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Colorado faces uncertainty as COVID cases plateau

Officials with the state's department of health said cases and hospitalizations entered a plateau following the latest spike, and could either increase or decrease.

DENVER — Officials with the Colorado Department of Public Health and Environment (CDPHE) said COVID-19 cases and hospitalizations are currently plateauing and could either increase or decrease in the coming weeks and months. 

State Epidemiologist Dr. Rachel Herlihy said that case numbers have been going up and down the past two weeks, and while there is a more clear downward trend in recent days, there could be another increase as people move inside for the fall and winter months.

When reviewing 7-day case rates among age groups, Herlihy said they are highest among children ages 6 to 11, who are not yet eligible for a COVID vaccine, followed by the 12 to 18 age range. The 18+ population has the next lowest rate, and the lowest is the 0 to 5 age range.

Herlihy said pediatric case rates among school-age children (6 to 17) are showing a lot of variation between counties.

Among the state's 10 largest counties Weld, El Paso and Larimer have much higher rates of transmission compared to the other seven counties.

Credit: CDPHE

Herlihy said those case rates correlate with the vaccination rates in those counties, as those with lower rates are seeing increased transmission among vaccine-eligible children.

Credit: CDPHE


Herlihy also presented data that shows schools districts that require masks inside have lower case rates, compared to school districts that are not requiring masks.

Credit: CDPHE


COVID-19 Incident Commander Scott Bookman said that hospitalizations have been fluctuating between 875 and 900 cases in recent days, and that the vast majority are unvaccinated.

Specifically, 702 unvaccinated patients are currently hospitalized, compared to 175 who are vaccinated as of Sept. 22.

"Our hospitalizations are a pandemic of the unvaccinated at this point," Bookman said.

With 83% of ICU beds in use as of Sep. 23, Bookman also said that there is still a solid supply of hospital and ICU beds currently available, and CDPHE is working with hospitals to avoid reaching capacity limits.

RELATED: Colorado among 10 states with lowest COVID infection rate, governor orders more tests

Gov. Jared Polis said Colorado continues to rank among the 10 states with the lowest infection rate during an update on Colorado's response to the COVID-19 pandemic Tuesday.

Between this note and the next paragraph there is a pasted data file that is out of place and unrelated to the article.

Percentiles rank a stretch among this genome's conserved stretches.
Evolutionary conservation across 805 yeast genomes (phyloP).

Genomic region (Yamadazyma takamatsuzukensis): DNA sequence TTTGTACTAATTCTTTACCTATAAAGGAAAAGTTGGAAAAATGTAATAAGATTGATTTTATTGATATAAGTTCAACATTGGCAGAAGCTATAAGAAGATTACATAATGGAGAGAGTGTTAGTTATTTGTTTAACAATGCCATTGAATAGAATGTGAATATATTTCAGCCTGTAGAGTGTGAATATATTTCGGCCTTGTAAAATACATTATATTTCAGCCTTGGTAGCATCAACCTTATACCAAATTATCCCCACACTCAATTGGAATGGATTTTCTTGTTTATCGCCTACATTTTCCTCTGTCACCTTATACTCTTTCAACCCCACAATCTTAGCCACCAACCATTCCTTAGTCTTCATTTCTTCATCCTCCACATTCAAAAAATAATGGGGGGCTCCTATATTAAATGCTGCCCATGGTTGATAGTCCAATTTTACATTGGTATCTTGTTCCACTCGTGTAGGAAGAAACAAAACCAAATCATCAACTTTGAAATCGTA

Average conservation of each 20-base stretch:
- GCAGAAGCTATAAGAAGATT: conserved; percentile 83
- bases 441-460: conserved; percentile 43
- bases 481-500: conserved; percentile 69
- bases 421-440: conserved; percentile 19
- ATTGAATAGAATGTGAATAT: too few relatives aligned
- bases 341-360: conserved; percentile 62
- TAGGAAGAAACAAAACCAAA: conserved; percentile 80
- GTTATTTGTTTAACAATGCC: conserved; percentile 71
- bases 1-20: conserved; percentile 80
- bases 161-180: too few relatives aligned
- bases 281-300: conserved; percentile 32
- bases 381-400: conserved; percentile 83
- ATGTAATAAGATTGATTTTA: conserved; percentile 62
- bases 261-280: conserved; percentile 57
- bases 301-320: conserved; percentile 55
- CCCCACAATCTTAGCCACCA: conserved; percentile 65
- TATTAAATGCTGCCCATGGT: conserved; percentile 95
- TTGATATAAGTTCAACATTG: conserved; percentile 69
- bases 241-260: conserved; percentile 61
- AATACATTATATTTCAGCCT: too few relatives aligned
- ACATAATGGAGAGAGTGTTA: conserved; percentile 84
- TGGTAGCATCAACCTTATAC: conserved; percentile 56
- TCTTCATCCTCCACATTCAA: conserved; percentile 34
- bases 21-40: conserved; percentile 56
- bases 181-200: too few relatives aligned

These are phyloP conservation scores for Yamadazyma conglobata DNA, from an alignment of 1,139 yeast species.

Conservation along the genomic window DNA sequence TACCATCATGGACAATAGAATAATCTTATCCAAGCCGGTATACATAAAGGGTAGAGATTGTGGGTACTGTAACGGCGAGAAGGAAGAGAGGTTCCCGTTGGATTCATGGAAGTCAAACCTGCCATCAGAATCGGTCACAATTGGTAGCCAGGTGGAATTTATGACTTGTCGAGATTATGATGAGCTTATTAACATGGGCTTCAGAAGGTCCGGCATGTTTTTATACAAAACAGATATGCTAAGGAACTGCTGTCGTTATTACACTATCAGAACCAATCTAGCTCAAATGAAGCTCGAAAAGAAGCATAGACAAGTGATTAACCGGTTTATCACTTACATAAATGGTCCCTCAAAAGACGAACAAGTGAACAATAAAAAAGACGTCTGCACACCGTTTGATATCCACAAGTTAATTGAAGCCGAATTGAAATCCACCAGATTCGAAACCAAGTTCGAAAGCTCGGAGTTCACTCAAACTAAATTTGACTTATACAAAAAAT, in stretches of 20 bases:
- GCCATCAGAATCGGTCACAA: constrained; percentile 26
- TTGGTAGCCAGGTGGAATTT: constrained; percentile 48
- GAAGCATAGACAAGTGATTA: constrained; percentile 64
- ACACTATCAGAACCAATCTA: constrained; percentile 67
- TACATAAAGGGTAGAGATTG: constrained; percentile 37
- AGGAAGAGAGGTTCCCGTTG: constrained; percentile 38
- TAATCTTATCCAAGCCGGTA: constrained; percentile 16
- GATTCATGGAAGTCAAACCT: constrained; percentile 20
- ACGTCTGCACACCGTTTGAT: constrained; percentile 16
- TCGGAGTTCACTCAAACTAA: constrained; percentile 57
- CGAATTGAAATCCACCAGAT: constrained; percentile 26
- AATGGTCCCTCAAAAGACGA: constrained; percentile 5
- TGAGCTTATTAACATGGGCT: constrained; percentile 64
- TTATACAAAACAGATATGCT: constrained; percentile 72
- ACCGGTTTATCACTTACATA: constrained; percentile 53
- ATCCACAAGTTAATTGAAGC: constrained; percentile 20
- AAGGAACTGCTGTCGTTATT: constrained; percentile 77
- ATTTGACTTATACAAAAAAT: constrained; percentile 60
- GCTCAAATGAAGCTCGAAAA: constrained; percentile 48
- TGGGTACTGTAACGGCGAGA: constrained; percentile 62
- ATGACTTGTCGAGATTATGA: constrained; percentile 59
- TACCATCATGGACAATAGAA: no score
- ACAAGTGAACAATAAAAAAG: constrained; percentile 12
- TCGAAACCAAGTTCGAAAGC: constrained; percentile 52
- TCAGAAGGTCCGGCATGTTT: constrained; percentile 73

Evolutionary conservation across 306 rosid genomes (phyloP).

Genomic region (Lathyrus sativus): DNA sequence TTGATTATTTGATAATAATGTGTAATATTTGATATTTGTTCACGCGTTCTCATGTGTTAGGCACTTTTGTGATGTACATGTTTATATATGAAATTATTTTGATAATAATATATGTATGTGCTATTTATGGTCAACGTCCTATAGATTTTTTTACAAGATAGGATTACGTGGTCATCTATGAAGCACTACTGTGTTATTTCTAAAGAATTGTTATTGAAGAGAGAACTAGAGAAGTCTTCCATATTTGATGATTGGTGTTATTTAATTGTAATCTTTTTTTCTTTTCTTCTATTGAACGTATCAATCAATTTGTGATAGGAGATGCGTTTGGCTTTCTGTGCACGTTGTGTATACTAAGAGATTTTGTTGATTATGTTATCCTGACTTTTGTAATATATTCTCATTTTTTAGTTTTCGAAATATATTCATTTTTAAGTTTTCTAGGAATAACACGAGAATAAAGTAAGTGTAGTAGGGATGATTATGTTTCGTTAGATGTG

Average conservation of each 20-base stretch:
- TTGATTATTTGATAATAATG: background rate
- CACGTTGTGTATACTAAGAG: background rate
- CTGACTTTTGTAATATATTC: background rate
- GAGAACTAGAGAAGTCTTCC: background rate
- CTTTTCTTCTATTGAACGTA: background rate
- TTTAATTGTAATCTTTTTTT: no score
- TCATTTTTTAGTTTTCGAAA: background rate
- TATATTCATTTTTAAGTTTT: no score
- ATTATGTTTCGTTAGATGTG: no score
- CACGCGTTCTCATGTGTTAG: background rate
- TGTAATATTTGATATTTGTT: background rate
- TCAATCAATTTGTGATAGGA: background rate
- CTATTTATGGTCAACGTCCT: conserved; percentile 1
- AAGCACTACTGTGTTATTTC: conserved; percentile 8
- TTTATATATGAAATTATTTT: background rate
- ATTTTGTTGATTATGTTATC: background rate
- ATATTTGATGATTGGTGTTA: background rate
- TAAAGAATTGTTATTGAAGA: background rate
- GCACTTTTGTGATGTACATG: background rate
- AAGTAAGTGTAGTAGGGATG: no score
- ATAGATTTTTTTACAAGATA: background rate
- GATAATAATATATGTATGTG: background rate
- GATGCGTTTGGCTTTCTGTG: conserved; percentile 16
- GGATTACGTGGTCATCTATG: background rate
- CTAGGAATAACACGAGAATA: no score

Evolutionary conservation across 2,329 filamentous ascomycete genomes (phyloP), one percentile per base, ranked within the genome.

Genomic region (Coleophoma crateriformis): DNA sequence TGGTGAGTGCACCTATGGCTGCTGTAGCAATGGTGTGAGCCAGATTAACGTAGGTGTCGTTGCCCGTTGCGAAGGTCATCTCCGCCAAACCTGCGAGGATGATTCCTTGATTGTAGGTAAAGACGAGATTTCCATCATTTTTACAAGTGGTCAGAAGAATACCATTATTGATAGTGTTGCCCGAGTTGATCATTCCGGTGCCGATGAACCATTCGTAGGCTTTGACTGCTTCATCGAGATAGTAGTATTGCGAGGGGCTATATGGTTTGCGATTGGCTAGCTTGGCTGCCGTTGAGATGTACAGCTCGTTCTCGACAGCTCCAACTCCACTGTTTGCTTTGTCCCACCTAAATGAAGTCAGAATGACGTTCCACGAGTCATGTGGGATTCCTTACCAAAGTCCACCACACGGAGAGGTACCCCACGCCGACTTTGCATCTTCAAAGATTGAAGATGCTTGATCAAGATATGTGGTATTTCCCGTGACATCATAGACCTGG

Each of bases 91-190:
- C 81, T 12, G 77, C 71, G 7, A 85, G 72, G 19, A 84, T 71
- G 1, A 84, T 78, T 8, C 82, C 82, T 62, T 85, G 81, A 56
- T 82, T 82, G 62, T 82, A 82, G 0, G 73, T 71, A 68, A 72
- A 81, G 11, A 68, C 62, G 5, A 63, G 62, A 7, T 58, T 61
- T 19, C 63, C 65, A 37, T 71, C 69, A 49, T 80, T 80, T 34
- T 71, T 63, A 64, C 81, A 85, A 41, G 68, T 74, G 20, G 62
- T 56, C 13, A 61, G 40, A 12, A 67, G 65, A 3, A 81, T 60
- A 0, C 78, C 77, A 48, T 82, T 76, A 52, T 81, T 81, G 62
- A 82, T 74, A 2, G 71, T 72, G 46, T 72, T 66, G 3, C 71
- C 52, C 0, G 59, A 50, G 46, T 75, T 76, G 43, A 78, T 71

Herlihy said Tuesday that some COVID-19 metrics have been going up and down recently, but overall the state is seeing a plateau to slight decreasing trend.

Herlihy said that there has also been some fluctuation in the data due to a likely increase in social gatherings during Labor Day weekend. However, she also cautioned that metrics could increase as people move indoors more often during the colder months.

Hospitalization rates are beginning to level out and has become a clear trend over the past week, Herlihy said. As of Sep. 21, she said there are 876 COVID patients hospitalized, a decrease of 45 from the same time last week.

Herlihy did note that hospitalizations and ICU bed utilization are higher in northern Colorado, but also said that could be impacted by Wyoming residents being hospitalized in that area where case rates are much higher. She also noted that Larimer County's hospital admissions are slightly higher and Weld County's admissions are much higher compared to the state.

> Video above: Northern Colorado hospitals overwhelmed with COVID patients.

In an effort to stay on top of COVID-19 rates in the state, Polis said the state is ordering two million BinaxNOW rapid at-home tests that are free upon request.

"We know that testing is one of the key areas to keep people safe," Polis said. "The sooner that someone knows that they have COVID and are contagious, the sooner they can take the steps to self-isolate, protecting even their close family from contracting the deadly virus."

Colorado residents can sign up for free at-home tests on the state's website. Once you submit an application for the tests, you should get an e-mail to complete the order process.

CDPHE said they are reviewing all requests that come through the online enrollment form to make sure each person is eligible. Once a request is approved, the e-mail is sent. Coloradans should expect the e-mail within one to two weeks of submitting the form online. Only then can they order the tests through the online portal.

RELATED: As the state’s ICU beds reach capacity, Summit County and the surrounding region see lower COVID-19 hospitalizations

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